At this point some “charismatic” believers will object to my citation of the above passage. They interpret Paul as saying that not all Christians should expect to speak a prophetic message in tongues, one in need of interpretation; but every Christian should expect to pray in tongues. I acknowledge that the gift of tongues has two different manifestation – but I see no justification for dividing it up into two different gifts. In the list of gifts given in First Corinthians 12 Paul listed tongues – just tongues; he did not speak of a gift of praying in tongues and a separate gift of speaking in tongues.  He then went on in Chapter 14 of the same letter to discuss different manifestations of this one gift – primarily a gift of prayer, but sometimes a gift of prophecy when combined with the gift of interpretation. Notice how Paul goes back and forth between the terms “speaking” and “praying” in the following passage:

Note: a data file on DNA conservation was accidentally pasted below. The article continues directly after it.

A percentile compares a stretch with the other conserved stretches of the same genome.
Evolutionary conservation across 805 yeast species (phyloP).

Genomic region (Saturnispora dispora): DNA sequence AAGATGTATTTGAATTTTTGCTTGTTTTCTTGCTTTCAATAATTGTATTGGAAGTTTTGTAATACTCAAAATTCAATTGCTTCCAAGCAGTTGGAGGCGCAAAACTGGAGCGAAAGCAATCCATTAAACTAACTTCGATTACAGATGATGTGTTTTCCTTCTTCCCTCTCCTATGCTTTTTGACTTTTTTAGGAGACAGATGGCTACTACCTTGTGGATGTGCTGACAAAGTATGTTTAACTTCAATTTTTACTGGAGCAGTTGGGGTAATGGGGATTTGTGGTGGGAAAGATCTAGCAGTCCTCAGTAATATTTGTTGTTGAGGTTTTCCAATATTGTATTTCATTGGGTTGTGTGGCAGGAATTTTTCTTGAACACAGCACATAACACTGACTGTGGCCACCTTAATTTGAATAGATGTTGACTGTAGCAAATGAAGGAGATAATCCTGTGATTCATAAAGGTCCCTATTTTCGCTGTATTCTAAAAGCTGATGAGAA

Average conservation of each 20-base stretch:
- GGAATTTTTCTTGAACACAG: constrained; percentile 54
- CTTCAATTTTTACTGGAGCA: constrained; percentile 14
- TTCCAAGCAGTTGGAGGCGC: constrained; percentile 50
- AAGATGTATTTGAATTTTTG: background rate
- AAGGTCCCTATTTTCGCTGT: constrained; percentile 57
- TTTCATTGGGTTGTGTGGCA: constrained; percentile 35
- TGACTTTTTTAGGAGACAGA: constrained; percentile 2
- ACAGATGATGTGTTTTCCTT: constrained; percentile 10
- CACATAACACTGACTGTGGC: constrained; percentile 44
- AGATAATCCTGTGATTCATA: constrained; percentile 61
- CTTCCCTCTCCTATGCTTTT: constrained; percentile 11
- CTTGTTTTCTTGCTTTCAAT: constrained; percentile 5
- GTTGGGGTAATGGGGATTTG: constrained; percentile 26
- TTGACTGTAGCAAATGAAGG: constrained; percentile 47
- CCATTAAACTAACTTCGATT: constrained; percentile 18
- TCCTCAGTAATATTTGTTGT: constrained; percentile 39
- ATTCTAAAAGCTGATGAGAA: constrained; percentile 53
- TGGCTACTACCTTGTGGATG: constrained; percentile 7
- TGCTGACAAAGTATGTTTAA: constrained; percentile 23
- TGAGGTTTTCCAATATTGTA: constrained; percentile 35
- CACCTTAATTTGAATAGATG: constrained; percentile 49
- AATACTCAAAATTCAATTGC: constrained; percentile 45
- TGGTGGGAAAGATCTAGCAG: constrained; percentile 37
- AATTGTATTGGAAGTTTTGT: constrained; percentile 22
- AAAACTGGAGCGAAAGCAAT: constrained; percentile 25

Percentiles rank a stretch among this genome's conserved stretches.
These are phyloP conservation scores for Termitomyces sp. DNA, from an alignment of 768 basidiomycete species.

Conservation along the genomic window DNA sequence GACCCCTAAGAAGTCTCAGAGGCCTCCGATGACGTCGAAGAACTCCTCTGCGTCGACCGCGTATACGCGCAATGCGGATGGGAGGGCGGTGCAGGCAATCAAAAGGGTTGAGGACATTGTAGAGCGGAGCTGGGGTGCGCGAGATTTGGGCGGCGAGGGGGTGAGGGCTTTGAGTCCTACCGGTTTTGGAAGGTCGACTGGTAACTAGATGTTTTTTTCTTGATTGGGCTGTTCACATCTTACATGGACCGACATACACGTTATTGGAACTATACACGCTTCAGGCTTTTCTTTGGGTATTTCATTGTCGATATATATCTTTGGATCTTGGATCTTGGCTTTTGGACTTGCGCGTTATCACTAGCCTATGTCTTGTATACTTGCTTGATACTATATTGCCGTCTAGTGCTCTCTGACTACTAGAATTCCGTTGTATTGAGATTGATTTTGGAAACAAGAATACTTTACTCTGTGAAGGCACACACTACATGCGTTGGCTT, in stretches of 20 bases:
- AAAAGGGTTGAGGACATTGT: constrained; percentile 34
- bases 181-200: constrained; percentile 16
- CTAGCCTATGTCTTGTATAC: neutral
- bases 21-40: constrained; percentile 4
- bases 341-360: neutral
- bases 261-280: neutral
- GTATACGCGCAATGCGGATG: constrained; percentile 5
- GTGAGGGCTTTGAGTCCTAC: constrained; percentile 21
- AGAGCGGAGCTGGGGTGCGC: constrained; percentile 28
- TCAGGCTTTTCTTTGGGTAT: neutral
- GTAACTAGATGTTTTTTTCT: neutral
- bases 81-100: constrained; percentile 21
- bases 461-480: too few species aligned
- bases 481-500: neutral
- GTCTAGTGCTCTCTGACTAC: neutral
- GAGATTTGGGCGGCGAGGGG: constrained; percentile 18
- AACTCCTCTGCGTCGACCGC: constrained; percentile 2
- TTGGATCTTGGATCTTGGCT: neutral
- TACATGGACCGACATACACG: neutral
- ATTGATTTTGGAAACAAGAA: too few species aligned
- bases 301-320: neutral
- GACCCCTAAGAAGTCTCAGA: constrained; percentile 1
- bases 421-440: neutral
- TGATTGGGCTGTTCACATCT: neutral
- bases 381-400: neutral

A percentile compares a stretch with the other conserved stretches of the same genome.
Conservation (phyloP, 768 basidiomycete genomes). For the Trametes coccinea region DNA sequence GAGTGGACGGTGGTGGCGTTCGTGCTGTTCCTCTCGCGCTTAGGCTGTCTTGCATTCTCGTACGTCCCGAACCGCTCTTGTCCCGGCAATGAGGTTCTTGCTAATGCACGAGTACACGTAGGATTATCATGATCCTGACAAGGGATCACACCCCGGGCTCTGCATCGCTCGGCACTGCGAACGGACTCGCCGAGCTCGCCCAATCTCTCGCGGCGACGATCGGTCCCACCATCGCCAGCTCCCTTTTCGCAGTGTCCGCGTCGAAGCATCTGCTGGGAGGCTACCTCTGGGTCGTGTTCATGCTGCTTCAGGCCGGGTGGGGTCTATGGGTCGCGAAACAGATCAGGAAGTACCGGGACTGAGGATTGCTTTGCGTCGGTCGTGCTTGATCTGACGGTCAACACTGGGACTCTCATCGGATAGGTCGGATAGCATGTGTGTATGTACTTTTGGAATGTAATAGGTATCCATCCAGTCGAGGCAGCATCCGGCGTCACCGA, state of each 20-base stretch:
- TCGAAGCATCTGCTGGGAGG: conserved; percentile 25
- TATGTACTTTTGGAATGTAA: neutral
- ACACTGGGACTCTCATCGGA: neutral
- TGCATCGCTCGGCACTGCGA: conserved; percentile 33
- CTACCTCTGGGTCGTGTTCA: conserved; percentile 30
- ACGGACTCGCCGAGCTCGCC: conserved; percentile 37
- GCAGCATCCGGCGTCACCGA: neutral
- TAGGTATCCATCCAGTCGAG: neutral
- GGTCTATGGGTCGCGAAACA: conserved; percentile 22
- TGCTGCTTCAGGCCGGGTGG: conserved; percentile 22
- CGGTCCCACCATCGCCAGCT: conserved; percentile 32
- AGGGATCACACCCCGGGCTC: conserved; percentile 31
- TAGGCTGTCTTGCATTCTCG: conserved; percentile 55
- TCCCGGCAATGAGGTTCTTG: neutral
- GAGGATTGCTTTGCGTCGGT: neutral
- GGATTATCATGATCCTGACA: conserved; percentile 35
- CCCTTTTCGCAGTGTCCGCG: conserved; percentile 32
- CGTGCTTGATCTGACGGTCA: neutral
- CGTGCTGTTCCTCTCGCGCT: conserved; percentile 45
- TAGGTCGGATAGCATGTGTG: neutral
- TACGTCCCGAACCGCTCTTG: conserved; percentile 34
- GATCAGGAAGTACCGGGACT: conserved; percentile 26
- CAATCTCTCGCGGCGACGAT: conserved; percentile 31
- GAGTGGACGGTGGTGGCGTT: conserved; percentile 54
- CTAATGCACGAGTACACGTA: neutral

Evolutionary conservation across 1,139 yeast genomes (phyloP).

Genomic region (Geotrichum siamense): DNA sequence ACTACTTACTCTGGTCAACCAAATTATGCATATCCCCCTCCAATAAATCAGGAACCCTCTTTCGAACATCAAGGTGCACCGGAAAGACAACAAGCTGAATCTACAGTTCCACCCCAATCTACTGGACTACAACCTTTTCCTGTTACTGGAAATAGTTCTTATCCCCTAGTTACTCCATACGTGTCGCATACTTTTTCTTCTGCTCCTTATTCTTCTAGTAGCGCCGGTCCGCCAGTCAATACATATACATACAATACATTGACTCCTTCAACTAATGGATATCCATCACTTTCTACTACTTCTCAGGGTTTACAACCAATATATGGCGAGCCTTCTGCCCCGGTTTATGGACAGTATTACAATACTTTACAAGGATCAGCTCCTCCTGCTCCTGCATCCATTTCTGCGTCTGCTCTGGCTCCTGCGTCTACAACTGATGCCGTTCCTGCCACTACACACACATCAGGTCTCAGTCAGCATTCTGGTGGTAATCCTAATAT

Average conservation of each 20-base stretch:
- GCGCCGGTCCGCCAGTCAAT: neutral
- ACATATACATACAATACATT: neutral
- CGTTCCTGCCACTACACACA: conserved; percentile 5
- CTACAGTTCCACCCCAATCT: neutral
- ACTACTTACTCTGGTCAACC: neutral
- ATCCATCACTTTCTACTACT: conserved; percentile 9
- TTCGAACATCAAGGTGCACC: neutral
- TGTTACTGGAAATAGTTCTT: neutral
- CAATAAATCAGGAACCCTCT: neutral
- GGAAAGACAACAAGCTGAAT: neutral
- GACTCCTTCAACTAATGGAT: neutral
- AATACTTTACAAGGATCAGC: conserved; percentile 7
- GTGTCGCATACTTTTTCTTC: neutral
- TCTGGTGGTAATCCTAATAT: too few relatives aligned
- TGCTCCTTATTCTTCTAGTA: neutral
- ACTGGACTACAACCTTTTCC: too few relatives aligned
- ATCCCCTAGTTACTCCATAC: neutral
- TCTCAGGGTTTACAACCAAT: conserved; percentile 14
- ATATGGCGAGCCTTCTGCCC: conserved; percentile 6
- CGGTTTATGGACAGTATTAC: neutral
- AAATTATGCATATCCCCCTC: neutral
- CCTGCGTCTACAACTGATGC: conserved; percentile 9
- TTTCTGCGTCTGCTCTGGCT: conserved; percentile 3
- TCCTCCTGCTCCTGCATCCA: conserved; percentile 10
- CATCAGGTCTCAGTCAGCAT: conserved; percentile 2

Therefore, he who speaks in a tongue should pray for the power to interpret. For if I pray in a tongue, my spirit prays but my mind is unfruitful. What am I to do? I will pray with the spirit and I will pray with the mind also. I will sing with the spirit and I will sing with the mind also. Otherwise, if you bless with the spirit, how can any one in the position of an outsider say the “Amen” to your thanksgiving when he does not know what you are saying? For you may give thanks well enough, but the other man is not edified. I thank God that I speak in tongues more than you all; nevertheless, in church I would rather speak five words with my mind, in order to instruct others, than ten thousand words in a tongue (14:13-18). 
When you come together…if any speak in a tongue, let there be only two or at most three, and each in turn; and let one interpret. But if there is no one to interpret, let each of them keep silence in church and speak to himself and to God (14:26-28).
Do you see what I mean about the terms praying in tongues and speaking in tongues referring to one and the same gift?  In time I experienced both forms. When I was finally moved to speak a message in tongues at a prayer group I wasn’t receiving a new gift; I was only moved to direct toward others what up until that time had been directed only toward God. (An interpretation in English followed and the group heard the message the Lord had for them.)